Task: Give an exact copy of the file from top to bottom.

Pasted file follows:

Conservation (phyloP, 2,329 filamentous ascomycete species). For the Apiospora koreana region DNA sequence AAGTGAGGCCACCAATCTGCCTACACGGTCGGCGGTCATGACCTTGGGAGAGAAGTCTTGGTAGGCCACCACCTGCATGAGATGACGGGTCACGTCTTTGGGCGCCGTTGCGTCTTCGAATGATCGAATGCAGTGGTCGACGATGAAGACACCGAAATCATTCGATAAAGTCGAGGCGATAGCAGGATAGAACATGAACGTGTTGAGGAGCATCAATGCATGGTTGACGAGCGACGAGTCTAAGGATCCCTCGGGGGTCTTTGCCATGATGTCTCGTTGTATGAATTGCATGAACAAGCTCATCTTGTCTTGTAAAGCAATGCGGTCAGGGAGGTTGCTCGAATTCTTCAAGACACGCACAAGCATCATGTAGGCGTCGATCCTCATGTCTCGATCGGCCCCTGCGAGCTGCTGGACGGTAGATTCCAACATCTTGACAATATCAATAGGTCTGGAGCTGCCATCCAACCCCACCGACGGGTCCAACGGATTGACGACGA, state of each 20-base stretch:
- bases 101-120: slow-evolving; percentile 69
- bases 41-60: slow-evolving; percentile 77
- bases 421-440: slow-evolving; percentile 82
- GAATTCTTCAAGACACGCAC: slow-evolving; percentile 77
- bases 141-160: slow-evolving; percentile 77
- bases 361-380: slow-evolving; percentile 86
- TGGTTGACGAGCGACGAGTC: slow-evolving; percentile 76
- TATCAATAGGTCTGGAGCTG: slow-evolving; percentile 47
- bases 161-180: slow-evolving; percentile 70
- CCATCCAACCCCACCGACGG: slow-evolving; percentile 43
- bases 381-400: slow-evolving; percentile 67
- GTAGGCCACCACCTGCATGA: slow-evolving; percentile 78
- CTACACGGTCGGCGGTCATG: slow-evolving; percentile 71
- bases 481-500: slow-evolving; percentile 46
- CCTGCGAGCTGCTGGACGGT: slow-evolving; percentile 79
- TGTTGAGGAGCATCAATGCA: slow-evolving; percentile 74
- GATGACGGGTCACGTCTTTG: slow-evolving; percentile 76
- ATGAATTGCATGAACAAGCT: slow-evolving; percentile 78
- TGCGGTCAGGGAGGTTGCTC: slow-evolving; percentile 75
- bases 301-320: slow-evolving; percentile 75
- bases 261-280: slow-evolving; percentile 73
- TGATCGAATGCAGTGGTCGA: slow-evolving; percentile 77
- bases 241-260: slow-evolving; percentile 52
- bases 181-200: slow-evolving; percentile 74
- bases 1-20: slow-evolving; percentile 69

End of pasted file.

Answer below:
Conservation (phyloP, 2,329 filamentous ascomycete species). For the Apiospora koreana region DNA sequence AAGTGAGGCCACCAATCTGCCTACACGGTCGGCGGTCATGACCTTGGGAGAGAAGTCTTGGTAGGCCACCACCTGCATGAGATGACGGGTCACGTCTTTGGGCGCCGTTGCGTCTTCGAATGATCGAATGCAGTGGTCGACGATGAAGACACCGAAATCATTCGATAAAGTCGAGGCGATAGCAGGATAGAACATGAACGTGTTGAGGAGCATCAATGCATGGTTGACGAGCGACGAGTCTAAGGATCCCTCGGGGGTCTTTGCCATGATGTCTCGTTGTATGAATTGCATGAACAAGCTCATCTTGTCTTGTAAAGCAATGCGGTCAGGGAGGTTGCTCGAATTCTTCAAGACACGCACAAGCATCATGTAGGCGTCGATCCTCATGTCTCGATCGGCCCCTGCGAGCTGCTGGACGGTAGATTCCAACATCTTGACAATATCAATAGGTCTGGAGCTGCCATCCAACCCCACCGACGGGTCCAACGGATTGACGACGA, state of each 20-base stretch:
- bases 101-120: slow-evolving; percentile 69
- bases 41-60: slow-evolving; percentile 77
- bases 421-440: slow-evolving; percentile 82
- GAATTCTTCAAGACACGCAC: slow-evolving; percentile 77
- bases 141-160: slow-evolving; percentile 77
- bases 361-380: slow-evolving; percentile 86
- TGGTTGACGAGCGACGAGTC: slow-evolving; percentile 76
- TATCAATAGGTCTGGAGCTG: slow-evolving; percentile 47
- bases 161-180: slow-evolving; percentile 70
- CCATCCAACCCCACCGACGG: slow-evolving; percentile 43
- bases 381-400: slow-evolving; percentile 67
- GTAGGCCACCACCTGCATGA: slow-evolving; percentile 78
- CTACACGGTCGGCGGTCATG: slow-evolving; percentile 71
- bases 481-500: slow-evolving; percentile 46
- CCTGCGAGCTGCTGGACGGT: slow-evolving; percentile 79
- TGTTGAGGAGCATCAATGCA: slow-evolving; percentile 74
- GATGACGGGTCACGTCTTTG: slow-evolving; percentile 76
- ATGAATTGCATGAACAAGCT: slow-evolving; percentile 78
- TGCGGTCAGGGAGGTTGCTC: slow-evolving; percentile 75
- bases 301-320: slow-evolving; percentile 75
- bases 261-280: slow-evolving; percentile 73
- TGATCGAATGCAGTGGTCGA: slow-evolving; percentile 77
- bases 241-260: slow-evolving; percentile 52
- bases 181-200: slow-evolving; percentile 74
- bases 1-20: slow-evolving; percentile 69